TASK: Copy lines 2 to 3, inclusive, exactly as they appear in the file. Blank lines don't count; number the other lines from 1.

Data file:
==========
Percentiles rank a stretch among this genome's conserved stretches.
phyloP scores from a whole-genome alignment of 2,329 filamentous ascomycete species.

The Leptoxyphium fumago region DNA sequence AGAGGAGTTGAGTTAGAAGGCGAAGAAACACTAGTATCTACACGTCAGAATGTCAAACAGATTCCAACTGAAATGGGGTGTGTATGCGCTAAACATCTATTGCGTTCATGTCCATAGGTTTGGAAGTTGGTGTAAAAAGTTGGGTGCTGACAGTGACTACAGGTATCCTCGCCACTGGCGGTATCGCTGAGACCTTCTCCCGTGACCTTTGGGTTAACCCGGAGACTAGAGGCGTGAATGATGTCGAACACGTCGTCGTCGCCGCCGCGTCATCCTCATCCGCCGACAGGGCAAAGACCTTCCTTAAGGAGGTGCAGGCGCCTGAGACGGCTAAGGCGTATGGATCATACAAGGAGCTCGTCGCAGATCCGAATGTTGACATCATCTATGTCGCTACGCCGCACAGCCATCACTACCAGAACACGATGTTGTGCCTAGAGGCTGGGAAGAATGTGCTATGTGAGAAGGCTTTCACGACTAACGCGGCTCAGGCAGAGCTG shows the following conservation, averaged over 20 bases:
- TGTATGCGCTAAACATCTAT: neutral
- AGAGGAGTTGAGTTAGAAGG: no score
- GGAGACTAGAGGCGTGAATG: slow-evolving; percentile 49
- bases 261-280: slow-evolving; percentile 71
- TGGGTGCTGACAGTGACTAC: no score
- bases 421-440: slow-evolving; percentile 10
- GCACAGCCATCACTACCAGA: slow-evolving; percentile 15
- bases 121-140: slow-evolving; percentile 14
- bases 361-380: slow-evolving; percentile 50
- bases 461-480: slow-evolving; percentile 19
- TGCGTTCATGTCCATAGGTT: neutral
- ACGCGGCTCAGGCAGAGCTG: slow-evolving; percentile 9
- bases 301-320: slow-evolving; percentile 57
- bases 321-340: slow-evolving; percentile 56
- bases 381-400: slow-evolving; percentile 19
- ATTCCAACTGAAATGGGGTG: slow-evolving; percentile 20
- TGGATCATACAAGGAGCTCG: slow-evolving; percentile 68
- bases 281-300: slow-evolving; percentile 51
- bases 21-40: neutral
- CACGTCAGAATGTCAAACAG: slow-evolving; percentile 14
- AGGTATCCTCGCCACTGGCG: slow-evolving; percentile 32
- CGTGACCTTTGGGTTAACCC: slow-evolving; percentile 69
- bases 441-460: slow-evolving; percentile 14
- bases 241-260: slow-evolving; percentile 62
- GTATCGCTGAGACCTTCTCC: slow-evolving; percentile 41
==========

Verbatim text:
phyloP scores from a whole-genome alignment of 2,329 filamentous ascomycete species.

The Leptoxyphium fumago region DNA sequence AGAGGAGTTGAGTTAGAAGGCGAAGAAACACTAGTATCTACACGTCAGAATGTCAAACAGATTCCAACTGAAATGGGGTGTGTATGCGCTAAACATCTATTGCGTTCATGTCCATAGGTTTGGAAGTTGGTGTAAAAAGTTGGGTGCTGACAGTGACTACAGGTATCCTCGCCACTGGCGGTATCGCTGAGACCTTCTCCCGTGACCTTTGGGTTAACCCGGAGACTAGAGGCGTGAATGATGTCGAACACGTCGTCGTCGCCGCCGCGTCATCCTCATCCGCCGACAGGGCAAAGACCTTCCTTAAGGAGGTGCAGGCGCCTGAGACGGCTAAGGCGTATGGATCATACAAGGAGCTCGTCGCAGATCCGAATGTTGACATCATCTATGTCGCTACGCCGCACAGCCATCACTACCAGAACACGATGTTGTGCCTAGAGGCTGGGAAGAATGTGCTATGTGAGAAGGCTTTCACGACTAACGCGGCTCAGGCAGAGCTG shows the following conservation, averaged over 20 bases: